The traditional mic position for the acoustic guitar is around 18" from the body, with the microphone pointed towards the point where the neck joins the body. This is far enough away to produce a decent representation of the overall sound, and by pointing the mic at the end of the neck, the contribution of the boomy sound hole sound is kept under control. If the sound is still too bassy, moving the mic further along the neck will brighten it. Moving the mic further away will increase the contribution of the room ambience, and even small variations can produce a large difference in sound, so experimentation is essential.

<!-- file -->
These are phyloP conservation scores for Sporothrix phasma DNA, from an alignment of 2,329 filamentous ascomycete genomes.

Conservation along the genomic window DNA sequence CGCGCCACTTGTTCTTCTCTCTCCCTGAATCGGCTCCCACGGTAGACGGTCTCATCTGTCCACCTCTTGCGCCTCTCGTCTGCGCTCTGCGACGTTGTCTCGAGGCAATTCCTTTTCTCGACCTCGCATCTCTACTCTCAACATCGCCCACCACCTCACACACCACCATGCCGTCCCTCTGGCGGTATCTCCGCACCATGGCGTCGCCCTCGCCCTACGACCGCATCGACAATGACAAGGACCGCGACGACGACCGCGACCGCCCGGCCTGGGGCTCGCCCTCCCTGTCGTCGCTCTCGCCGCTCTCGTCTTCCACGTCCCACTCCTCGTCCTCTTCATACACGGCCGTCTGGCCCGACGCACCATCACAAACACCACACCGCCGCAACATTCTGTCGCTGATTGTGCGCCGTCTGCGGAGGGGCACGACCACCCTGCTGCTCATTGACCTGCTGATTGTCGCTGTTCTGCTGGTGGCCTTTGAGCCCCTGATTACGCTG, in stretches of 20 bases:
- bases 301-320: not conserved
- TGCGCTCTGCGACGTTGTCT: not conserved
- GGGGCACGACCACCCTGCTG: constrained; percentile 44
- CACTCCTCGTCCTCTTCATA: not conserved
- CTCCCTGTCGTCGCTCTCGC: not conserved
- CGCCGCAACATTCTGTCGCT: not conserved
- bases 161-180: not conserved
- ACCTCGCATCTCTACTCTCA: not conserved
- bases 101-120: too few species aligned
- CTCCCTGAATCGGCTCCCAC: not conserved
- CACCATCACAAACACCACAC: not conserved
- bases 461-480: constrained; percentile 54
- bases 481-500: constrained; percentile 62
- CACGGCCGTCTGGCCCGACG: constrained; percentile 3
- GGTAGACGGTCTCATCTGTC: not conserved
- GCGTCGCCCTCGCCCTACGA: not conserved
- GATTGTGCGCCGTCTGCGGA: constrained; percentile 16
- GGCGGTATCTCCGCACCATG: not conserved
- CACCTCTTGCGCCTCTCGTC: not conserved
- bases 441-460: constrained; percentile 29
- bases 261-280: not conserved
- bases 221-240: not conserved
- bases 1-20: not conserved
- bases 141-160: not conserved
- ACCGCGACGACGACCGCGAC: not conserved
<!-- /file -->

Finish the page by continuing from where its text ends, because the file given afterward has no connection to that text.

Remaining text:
Another approach is based on the assumption that if the player is hearing a good sound, a mic placed near the player's ear will also pick up a decent balance. My preference, based on this observation, is to set up a mic on a boom stand and position it over the player's right shoulder (assuming a right-handed player), looking down at the body of the guitar. This nicely avoids the boom from the soundhole and generally produces a well-balanced tone with little or no extra adjustment. In all cases, I try to record with little or no equalisation and, if the tone is badly wrong for any reason, this should be corrected, if possible, by moving the mic rather than by reaching for the tone controls. This applies to all aspects of recording — if you get a good sound at source, the end result will always be better than trying to equalise an unsatisfactory sound.